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Today's quote:

Wednesday, February 23, 2022

Dave and I shared the same watering hole

Dave standing outside my favourite watering hole, the Blues Point Hotel


In the 1980s, businessman David Glasheen was riding high, with his publicly-listed company valued at $10 million. When the stock market crashed in 1987 he lost everything - prompting him to move to an isolated island off Cape York, Restoration Island.

He returned to Sydney for a short visit to help launch his book, "The Millionaire Castaway". Of course, I had bought it because I know (of) David Glasheen and because I had expected a little more from a chap who has spent over twenty years all by himself on a desert island. You know, insights into why we are here and what life it all about. Instead, as Somerset W. Maugham put it in his story, "German Harry", "If what they tell us in books were true his long communion with nature and the sea should have taught him many subtle secrets. It hadn't." In fairness to good ol' Dave, he may have done a better job and bared it all, had he written the book himself. Which he didn't; someone called Neil Bramwell wrote it for him, and in the retelling all that got lost.

Click here for a preview


As he himself says in the following video clip, "Once you have lived on an island, you do not want to live on the mainland. It's a whole different world. The isolation, peace, privacy, everything I need is around me in the water. I thought Sydney had disappeared at the airport - there was nobody there. Then the people came, then the waves come, the planes land and then the waves come. It's basically the same - just more conveyors, more roads, more concrete. It is still chaos but then again it's a big city, that's what you expect. I can't sleep without the sound of the ocean or natural noises. The stillness of the city is really weird. There is no noise other than cars and things, you know. Part of my life was here and I know this area so well and it is great to come back to see it as it was. Nothing's changed very much other than a few more buildings, a few more cranes in different places. I was the chairman of a public company. We had just floated. Started from a very tiny private syndicate to a public company, which is my first time ever. We were on a roll. The markets were hot. Everybody was positive. The value at one point was over $10 million. I had three properties. It was pretty exciting and then bang, the crash come. It was devastating really; then your life starts falling apart. You know, your marriage fails. All the things that go with the trappings of success, if you like. The family can't handle the pressure of it all. I survived physically but mentally it was hard, you know, and when all the fallout happens, you have to make decisions about what you're doing and the idea came out of nowhere. Not running away per se but living in an environment that hasn't got all the pressures of where I've come from and that's where I live. I've got enough water. It is like Jurassic Park. There as an incredible amount of wildlife and natural foods but I'm in control of my time which is a luxury. Most people don't have that. You don't need clothes. The temperature is amazing. I just run around in like a lap-lap sort of thing, basically and something on your head for the sun. My life is around the weather. The weather is really good, we want to play. The weather's not so good, we work. There's always work to do and it's all around beer. So if I don't do any work, no beer. If I do a dawn to dusk really hard, up to three beers. It was just so unreal when I think back on it, wearing suits, wearing clothes I didn't like, performing like a performing seal to get the money like a circus act essentially is what I did, and most people are doing it still. I just look around, I just see no colour, no laughter, no fun anymore. The people who live here, they seem to be like they are on a treadmill somehow. They're not happy. I don't see myself as crazy, other people do but I don't see myself as crazy. I'm just doing what I think is naturally right. I miss company, people or human company and that can be hard at times. We don't have issues, we don't have problems. It's character-building. So you just can't afford to look at the negative side because, the minute you do that, you are on the slide down, you are finished. You feel like you're in heaven. It is the nicest place I've ever been on and that's why I live there. I plan on being there for the rest of my life."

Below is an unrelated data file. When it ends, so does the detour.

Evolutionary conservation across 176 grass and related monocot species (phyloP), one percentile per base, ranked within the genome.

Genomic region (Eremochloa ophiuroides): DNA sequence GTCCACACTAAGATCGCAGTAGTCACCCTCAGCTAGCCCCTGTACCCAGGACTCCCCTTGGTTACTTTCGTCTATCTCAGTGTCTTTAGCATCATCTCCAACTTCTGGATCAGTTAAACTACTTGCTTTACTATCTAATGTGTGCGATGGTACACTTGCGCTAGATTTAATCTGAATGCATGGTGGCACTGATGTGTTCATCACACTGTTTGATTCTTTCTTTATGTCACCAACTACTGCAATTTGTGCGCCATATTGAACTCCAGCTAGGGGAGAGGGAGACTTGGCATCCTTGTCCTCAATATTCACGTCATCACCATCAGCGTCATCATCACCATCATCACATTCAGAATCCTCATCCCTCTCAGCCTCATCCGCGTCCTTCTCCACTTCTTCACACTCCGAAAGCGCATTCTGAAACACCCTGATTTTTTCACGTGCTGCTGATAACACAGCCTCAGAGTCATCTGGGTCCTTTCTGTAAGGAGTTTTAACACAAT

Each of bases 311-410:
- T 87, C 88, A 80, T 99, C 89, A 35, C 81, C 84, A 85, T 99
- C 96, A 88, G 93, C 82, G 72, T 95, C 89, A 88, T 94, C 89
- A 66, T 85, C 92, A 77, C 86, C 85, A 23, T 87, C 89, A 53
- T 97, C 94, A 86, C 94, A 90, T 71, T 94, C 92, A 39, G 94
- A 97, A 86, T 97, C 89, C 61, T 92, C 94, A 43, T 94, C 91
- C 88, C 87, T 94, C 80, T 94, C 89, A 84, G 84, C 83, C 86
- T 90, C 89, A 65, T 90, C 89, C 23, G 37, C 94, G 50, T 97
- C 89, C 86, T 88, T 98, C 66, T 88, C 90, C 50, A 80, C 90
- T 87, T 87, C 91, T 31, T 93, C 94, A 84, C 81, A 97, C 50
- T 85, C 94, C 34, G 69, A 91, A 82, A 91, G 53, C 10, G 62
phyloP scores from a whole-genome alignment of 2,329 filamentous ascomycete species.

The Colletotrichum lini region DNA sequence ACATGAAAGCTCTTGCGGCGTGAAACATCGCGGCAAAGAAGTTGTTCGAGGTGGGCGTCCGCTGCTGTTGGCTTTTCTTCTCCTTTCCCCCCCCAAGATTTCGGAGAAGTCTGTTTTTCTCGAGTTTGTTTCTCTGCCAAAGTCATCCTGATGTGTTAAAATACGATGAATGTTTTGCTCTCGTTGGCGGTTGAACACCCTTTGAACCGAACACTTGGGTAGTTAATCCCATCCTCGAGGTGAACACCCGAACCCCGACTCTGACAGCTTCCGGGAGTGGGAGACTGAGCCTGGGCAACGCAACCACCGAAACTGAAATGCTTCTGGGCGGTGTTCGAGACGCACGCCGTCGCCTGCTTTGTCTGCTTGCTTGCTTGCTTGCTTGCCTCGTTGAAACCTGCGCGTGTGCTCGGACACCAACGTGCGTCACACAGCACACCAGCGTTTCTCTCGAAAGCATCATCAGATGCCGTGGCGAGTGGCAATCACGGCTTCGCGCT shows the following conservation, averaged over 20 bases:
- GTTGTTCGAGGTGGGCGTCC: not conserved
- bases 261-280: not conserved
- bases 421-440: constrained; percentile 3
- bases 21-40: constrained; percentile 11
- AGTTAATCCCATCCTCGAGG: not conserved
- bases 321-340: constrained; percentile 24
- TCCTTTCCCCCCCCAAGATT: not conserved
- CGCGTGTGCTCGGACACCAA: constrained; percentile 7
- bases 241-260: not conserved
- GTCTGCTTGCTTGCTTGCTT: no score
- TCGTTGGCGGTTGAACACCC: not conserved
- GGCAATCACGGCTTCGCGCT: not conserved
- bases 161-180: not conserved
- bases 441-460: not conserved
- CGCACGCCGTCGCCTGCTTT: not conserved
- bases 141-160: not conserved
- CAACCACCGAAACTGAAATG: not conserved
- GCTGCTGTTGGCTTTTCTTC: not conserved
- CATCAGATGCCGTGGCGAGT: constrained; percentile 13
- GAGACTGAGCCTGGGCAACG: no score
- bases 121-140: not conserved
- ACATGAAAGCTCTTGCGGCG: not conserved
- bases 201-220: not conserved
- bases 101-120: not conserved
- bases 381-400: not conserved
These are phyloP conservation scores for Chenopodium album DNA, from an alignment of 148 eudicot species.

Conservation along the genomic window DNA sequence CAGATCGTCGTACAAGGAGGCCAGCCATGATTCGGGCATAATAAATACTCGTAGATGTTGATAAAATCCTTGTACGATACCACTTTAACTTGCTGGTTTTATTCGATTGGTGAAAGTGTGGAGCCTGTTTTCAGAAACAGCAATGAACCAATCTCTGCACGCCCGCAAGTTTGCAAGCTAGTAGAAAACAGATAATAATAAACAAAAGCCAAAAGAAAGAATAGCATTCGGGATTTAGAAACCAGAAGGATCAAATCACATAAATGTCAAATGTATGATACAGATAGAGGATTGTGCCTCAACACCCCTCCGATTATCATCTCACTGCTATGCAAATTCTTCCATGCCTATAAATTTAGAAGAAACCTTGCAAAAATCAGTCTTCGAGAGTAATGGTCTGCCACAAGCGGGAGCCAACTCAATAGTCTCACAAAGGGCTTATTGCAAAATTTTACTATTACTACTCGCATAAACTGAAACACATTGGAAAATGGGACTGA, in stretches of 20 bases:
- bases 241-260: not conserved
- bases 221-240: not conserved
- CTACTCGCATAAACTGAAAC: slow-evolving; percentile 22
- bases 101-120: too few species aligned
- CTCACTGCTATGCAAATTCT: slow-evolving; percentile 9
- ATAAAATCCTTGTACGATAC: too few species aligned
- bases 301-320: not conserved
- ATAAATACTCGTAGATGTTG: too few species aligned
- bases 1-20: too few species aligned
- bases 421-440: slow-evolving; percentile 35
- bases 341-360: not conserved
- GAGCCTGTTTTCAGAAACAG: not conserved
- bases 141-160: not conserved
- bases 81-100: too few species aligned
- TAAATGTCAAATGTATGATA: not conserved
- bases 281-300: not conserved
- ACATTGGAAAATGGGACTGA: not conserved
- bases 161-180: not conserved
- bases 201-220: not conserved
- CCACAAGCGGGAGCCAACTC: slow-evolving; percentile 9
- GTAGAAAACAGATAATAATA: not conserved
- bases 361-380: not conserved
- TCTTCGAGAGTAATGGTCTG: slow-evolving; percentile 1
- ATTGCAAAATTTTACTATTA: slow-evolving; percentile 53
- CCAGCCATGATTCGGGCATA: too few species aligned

Watch Dave at 1:50, standing outside my favourite watering hole, the Blues point Hotel